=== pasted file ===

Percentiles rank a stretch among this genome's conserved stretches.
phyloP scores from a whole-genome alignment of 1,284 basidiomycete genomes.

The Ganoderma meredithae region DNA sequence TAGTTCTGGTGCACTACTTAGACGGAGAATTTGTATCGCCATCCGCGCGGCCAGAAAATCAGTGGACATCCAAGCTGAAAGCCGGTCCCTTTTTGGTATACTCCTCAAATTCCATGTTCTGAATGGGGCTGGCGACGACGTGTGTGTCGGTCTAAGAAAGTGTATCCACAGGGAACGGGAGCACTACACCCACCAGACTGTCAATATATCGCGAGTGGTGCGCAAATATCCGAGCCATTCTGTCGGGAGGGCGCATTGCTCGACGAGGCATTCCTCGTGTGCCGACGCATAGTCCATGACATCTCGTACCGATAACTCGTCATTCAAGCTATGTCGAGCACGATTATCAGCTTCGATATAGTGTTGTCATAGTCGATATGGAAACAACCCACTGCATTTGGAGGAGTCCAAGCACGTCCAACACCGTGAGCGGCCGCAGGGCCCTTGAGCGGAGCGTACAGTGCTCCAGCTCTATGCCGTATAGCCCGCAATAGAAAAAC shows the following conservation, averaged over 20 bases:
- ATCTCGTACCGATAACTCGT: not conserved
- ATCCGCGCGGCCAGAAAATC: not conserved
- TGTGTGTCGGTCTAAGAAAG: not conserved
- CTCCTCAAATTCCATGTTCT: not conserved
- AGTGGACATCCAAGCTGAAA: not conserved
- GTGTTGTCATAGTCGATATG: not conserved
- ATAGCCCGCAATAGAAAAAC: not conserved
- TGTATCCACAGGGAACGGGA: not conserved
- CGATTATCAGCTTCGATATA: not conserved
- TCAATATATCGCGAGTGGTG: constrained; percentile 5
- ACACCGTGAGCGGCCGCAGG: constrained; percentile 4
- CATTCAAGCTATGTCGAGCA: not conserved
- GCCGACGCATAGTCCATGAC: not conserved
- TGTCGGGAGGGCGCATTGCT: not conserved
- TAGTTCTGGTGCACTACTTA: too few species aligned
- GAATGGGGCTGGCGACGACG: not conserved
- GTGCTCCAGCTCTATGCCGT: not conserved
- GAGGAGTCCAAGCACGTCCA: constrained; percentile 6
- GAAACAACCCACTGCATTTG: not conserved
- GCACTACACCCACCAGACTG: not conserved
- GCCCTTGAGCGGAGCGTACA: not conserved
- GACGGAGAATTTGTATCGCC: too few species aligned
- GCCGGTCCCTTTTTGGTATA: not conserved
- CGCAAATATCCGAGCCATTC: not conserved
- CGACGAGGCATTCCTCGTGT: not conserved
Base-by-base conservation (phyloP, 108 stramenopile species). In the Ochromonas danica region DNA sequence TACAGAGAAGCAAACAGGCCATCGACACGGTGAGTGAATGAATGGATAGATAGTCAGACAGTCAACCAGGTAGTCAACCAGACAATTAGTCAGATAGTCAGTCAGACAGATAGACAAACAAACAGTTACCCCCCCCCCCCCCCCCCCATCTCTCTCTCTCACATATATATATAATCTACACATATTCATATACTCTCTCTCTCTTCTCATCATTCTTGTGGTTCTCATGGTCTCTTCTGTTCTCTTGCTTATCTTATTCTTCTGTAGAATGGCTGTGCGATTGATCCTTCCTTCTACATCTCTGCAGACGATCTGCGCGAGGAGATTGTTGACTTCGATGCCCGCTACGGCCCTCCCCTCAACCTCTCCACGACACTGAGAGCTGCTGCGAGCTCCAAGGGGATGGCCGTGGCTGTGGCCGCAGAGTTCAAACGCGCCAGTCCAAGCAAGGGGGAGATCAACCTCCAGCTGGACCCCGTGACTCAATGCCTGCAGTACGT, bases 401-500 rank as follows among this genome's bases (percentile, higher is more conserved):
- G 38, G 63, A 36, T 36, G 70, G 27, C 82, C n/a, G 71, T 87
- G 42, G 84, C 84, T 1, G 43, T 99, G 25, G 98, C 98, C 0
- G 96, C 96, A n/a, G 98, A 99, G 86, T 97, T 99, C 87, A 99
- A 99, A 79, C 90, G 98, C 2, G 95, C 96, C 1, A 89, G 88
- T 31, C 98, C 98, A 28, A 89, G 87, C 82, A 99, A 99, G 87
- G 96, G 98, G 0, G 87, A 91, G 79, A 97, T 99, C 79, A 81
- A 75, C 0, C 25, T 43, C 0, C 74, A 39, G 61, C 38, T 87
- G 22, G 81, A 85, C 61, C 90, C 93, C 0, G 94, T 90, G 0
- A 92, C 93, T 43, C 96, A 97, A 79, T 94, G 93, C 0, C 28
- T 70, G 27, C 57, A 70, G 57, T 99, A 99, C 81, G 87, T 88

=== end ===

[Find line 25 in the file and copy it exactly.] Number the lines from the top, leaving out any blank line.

- GACGGAGAATTTGTATCGCC: too few species aligned